As part of initiatives designed to increase the efficiency and productivity of OT environments, they are increasingly being connected to IT networks, eroding the air gap. While this enables organizations to centralize monitoring and management of these systems, it exposes them to attackers that take advantage of the connectivity between IT and OT networks.
As a result, OT systems require the same level of cybersecurity protection as IT environments. This includes deploying network segmentation and firewall solutions that are capable of monitoring traffic entering and moving throughout the OT environment and blocking attacks before they threaten vulnerable OT systems.
While deploying robust antivirus solutions on OT endpoints may be the best option for securing them against infection, the limitations of these systems can often make this infeasible. By performing deep packet inspection of all north-south and east-west connections and limiting connectivity between employee workstations and OT systems, a manufacturer can limit cybersecurity threats of malware to OT systems.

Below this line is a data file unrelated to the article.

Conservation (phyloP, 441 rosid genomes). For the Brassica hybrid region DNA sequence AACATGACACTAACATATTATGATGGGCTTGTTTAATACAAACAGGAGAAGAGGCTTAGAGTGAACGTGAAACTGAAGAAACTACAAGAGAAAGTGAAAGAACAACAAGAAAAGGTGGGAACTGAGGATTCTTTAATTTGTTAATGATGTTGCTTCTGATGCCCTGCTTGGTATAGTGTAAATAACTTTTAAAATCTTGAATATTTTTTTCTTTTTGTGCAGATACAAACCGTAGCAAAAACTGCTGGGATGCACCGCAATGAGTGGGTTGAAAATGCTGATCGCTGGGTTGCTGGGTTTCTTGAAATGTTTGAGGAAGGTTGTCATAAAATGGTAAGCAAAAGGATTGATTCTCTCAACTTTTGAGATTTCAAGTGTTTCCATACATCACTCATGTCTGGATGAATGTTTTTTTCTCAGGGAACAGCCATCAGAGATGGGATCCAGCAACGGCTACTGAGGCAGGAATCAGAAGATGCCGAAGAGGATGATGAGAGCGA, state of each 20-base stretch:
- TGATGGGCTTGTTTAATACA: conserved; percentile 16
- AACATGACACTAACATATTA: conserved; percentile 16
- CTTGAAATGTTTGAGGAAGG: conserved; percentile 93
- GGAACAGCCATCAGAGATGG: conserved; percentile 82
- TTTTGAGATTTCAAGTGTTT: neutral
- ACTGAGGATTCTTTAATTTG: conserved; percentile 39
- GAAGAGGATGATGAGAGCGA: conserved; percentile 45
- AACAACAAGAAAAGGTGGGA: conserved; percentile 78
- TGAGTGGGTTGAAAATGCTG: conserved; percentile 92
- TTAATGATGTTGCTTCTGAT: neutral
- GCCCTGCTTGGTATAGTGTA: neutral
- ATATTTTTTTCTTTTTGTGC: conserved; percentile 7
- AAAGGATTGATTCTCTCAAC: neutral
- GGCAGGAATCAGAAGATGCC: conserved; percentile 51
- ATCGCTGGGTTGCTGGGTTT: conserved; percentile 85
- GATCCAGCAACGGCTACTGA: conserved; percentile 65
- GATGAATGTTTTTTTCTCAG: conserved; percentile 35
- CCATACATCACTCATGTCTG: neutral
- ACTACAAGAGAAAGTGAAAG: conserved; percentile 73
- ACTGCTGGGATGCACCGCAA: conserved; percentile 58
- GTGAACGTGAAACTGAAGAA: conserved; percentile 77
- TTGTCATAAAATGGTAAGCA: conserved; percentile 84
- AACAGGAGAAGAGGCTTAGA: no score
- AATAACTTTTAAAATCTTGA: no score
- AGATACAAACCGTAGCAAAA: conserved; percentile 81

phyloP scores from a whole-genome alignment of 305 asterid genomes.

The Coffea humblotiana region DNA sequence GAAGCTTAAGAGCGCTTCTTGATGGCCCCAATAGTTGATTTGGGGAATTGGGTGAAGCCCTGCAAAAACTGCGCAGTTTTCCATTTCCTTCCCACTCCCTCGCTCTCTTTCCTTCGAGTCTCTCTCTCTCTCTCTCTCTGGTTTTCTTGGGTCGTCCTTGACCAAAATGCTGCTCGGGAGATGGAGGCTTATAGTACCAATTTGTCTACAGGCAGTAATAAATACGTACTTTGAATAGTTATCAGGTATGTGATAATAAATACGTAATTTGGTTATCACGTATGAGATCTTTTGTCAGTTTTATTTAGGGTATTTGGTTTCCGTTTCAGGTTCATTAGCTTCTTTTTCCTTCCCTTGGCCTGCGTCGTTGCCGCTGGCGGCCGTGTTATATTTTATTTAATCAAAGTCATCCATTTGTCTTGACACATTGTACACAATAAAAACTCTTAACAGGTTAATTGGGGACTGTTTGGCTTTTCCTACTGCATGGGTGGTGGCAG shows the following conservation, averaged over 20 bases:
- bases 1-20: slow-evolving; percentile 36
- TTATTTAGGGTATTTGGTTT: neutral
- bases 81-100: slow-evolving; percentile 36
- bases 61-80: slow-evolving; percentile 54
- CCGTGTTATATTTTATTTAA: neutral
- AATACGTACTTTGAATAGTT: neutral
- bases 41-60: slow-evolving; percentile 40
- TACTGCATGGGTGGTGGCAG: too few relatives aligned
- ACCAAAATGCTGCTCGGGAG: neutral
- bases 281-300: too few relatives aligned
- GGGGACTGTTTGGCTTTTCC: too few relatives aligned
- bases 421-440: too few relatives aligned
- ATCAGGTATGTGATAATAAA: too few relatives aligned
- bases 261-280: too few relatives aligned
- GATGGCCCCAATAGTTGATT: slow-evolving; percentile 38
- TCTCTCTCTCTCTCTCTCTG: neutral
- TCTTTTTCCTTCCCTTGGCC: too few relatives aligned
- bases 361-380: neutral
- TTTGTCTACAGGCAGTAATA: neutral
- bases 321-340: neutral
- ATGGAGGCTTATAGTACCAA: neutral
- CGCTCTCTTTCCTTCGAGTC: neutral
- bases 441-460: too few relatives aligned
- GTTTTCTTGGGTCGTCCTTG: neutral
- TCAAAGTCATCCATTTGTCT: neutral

IoT Security is Notoriously Bad
As part of the push for increased efficiency and productivity, manufacturers are increasingly deploying Internet of Things (IoT) systems in their OT environments. These IoT devices can closely monitor the operation of OT systems and take action or raise alerts if something goes wrong.
While IoT systems make operations more efficient, they often create new security risks while doing so. IoT devices have notoriously bad security, including the use of weak default passwords, support for insecure protocols such as Telnet, and software containing unpatched vulnerabilities.